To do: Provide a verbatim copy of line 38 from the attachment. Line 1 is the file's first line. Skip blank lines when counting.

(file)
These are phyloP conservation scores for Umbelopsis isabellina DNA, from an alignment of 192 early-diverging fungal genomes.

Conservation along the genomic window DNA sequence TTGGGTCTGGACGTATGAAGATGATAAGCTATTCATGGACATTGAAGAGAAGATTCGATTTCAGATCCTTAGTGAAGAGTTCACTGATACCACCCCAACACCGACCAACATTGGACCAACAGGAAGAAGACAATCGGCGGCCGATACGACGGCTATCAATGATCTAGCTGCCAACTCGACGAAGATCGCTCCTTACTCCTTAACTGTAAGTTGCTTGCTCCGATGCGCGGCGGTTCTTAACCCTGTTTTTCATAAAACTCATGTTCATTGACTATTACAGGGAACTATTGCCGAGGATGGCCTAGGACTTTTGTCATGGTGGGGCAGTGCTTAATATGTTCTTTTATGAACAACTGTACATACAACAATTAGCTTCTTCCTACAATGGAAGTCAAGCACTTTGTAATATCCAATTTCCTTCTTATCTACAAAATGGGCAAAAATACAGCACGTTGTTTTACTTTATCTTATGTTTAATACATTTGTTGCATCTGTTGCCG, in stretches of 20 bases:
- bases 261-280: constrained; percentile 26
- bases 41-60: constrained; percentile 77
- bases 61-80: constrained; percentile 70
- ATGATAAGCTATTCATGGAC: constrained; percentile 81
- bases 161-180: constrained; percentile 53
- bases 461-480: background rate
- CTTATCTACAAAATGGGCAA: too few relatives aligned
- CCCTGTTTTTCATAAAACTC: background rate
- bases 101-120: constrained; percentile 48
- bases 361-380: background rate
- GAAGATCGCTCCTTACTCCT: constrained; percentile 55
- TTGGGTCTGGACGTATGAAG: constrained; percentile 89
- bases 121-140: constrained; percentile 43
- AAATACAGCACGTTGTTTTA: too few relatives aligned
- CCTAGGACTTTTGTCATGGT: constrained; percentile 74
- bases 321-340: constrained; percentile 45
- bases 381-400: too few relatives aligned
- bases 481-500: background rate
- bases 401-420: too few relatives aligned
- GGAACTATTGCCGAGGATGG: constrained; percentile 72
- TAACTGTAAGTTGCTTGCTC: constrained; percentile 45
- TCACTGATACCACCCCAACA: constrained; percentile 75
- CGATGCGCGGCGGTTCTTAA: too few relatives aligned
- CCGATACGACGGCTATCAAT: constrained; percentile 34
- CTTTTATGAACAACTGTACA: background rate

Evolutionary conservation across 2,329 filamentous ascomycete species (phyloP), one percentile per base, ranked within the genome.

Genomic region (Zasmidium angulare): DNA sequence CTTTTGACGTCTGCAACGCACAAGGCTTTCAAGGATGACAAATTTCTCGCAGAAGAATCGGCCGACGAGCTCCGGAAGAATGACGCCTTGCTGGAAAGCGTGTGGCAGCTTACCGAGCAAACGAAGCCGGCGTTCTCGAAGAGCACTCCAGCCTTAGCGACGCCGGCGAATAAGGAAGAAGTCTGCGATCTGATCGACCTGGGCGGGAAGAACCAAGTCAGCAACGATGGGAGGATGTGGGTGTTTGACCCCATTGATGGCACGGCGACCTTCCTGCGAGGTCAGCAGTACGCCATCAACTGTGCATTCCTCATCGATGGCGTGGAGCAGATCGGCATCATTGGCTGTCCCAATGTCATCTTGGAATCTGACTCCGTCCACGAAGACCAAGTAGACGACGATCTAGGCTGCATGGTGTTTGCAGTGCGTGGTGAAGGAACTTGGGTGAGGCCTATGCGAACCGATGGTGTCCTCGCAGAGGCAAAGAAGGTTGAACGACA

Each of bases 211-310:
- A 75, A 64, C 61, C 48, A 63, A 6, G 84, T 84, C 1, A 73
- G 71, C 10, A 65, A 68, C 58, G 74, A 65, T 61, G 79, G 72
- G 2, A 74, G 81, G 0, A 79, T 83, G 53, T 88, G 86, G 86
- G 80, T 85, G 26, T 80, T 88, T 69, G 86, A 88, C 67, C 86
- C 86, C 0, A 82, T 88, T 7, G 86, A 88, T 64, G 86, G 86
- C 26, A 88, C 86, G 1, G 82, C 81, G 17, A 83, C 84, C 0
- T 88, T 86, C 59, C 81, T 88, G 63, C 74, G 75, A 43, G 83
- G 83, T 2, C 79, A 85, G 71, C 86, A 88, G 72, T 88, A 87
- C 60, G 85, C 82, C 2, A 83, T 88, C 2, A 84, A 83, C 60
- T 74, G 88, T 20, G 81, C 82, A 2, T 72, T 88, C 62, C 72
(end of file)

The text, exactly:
- G 83, T 2, C 79, A 85, G 71, C 86, A 88, G 72, T 88, A 87